OZARK — Changes to some policies approved by the Ozark-Dale County Public Library Board Wednesday will increase the responsibility of parents to monitor their child’s use of the library.

The ODCL closed to the public Thursday and Friday to enable staff time to catalogue and label books in the young adult’s and children’s sections to comply with the new policies that change age requirements for minors using the library unattended and that more clearly define parental responsibility for books those minors check out.

At issue is the age-appropriate placement of some books in the young adult section of the library that became a topic of social media discussion when Ozark Mayor Mark Blankenship took to social media earlier in the month to urge people to call on elected officials to defund the library over LGBTQ materials.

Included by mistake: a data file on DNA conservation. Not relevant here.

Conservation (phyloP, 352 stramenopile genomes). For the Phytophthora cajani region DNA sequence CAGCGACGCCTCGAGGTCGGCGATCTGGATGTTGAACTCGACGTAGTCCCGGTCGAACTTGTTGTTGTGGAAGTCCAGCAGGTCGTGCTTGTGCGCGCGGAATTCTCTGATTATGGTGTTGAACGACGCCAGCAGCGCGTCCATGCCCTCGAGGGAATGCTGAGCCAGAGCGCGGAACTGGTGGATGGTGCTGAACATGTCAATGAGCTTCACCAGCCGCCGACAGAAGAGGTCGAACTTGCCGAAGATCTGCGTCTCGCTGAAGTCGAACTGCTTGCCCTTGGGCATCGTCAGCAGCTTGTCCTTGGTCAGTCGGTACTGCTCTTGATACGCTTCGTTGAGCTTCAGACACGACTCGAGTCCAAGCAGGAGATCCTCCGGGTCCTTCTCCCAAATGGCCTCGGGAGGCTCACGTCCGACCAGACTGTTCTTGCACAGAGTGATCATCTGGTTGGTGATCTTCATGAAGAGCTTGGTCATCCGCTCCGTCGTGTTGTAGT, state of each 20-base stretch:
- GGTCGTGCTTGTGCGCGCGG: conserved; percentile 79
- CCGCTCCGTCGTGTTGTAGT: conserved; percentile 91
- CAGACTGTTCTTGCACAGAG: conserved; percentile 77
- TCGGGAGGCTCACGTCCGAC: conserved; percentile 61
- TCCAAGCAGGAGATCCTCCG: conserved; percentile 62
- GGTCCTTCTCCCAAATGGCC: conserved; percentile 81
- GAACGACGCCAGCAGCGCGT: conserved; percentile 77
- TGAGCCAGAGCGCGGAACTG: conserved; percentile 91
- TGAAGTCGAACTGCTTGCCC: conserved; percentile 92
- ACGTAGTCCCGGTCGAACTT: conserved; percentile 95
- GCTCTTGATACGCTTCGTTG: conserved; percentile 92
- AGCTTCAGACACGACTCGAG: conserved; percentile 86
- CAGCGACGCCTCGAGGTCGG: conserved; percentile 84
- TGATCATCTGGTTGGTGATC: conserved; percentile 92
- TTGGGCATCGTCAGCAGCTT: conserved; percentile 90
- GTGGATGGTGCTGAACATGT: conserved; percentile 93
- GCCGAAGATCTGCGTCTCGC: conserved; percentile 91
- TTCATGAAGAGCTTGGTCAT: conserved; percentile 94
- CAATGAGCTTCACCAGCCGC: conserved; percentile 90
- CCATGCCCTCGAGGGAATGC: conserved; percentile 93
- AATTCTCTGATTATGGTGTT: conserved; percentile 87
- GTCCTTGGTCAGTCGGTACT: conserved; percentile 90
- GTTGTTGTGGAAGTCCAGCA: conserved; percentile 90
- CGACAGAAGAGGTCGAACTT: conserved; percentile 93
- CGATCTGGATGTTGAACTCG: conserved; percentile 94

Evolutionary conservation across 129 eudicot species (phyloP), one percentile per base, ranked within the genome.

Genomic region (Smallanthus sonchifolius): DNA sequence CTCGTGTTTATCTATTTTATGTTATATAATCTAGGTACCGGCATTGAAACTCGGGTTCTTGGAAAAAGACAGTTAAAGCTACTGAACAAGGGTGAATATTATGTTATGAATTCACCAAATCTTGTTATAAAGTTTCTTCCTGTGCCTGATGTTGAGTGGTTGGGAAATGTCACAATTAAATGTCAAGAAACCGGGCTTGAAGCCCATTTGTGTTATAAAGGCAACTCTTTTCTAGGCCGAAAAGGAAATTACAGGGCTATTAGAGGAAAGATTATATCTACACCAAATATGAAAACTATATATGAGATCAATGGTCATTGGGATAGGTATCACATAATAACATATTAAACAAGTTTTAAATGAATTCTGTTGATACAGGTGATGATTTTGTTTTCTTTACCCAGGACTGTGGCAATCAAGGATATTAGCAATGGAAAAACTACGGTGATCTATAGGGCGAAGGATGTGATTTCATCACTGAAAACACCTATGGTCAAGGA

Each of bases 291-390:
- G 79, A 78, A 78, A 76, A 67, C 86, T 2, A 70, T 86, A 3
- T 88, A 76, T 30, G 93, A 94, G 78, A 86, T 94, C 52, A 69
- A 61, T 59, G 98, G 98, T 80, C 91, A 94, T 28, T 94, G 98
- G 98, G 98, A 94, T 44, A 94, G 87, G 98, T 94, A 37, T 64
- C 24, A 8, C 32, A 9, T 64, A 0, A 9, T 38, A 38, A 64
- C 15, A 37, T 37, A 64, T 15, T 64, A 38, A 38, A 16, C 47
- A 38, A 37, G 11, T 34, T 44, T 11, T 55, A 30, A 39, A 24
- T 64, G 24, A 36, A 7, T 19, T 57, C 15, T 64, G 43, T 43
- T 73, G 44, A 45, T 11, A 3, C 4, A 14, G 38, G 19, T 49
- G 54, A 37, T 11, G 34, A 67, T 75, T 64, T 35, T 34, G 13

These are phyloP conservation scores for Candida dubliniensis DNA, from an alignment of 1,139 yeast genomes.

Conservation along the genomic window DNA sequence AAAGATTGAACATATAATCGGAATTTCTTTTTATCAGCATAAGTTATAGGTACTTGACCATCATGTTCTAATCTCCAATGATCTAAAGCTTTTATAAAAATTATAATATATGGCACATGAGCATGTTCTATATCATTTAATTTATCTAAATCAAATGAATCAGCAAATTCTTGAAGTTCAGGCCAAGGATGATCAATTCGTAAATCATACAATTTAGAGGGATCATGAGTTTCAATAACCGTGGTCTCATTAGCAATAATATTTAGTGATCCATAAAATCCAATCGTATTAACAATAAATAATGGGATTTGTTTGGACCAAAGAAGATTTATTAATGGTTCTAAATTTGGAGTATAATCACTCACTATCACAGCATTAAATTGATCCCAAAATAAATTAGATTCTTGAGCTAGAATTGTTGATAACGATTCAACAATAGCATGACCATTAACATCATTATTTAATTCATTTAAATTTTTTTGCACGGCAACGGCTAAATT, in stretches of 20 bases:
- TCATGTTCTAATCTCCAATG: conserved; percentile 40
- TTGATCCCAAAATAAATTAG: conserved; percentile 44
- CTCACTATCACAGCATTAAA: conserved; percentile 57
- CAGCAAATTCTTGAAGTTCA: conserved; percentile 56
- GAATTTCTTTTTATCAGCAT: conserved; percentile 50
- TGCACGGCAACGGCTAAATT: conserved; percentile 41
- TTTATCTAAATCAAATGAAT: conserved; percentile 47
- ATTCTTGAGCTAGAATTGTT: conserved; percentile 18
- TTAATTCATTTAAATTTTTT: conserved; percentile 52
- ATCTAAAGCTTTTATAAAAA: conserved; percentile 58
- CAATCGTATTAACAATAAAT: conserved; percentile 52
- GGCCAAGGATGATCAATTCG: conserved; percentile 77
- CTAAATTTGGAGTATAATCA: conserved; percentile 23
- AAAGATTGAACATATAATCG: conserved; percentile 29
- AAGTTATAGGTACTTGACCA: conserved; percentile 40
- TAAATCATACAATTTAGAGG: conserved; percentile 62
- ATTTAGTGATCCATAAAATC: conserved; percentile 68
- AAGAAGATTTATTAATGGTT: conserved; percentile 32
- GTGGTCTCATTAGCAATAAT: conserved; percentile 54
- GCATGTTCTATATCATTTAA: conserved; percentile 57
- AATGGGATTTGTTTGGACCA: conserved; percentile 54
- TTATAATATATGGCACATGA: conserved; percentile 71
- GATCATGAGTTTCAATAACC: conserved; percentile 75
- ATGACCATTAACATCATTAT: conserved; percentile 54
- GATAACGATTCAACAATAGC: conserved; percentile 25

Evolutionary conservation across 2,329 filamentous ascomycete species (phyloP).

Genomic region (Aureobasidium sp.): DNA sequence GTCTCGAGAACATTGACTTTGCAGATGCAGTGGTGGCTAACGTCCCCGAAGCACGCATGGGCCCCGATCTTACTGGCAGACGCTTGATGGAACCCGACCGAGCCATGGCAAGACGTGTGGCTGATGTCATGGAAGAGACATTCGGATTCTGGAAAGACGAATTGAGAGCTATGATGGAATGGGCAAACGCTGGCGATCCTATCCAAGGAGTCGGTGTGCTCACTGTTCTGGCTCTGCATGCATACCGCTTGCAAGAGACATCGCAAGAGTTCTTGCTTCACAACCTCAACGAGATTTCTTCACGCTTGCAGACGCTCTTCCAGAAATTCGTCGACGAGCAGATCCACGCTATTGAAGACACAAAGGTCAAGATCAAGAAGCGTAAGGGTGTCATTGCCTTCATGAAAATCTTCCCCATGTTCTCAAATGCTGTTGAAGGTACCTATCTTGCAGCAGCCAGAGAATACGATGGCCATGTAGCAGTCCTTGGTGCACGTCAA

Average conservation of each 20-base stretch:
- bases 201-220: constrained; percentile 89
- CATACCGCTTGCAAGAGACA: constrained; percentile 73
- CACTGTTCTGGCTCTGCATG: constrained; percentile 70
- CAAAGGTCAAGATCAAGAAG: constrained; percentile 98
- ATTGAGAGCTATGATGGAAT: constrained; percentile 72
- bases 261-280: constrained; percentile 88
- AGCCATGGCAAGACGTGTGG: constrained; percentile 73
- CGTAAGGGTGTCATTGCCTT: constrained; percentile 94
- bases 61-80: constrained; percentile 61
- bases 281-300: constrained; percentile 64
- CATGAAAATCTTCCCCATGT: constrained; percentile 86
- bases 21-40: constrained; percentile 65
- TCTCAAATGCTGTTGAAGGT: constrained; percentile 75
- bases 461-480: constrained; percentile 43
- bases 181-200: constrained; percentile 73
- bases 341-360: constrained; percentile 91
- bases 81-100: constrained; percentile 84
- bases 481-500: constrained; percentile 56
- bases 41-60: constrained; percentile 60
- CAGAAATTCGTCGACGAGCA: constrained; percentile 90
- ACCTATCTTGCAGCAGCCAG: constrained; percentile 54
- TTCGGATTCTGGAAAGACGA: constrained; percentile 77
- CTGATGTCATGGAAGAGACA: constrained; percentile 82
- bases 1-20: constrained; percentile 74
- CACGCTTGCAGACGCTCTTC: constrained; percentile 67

“We can’t be parents to everyone else’s children,” said ODCL Board Vice Chairman Mike Cairns Wednesday. “You have to teach your child the difference between right and wrong, good and bad,” he said to those attending the board meeting. “We can’t watch them all the time, and it is sad that we had to change our policies to make parents understand that they are ultimately responsible for what their kids do even when they are not around.

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“Since this began, we have had several prominent members of the community saying that the board hasn’t been doing their job and that we don’t care about helping children,” Cairns added. “Nothing could be further from the truth.”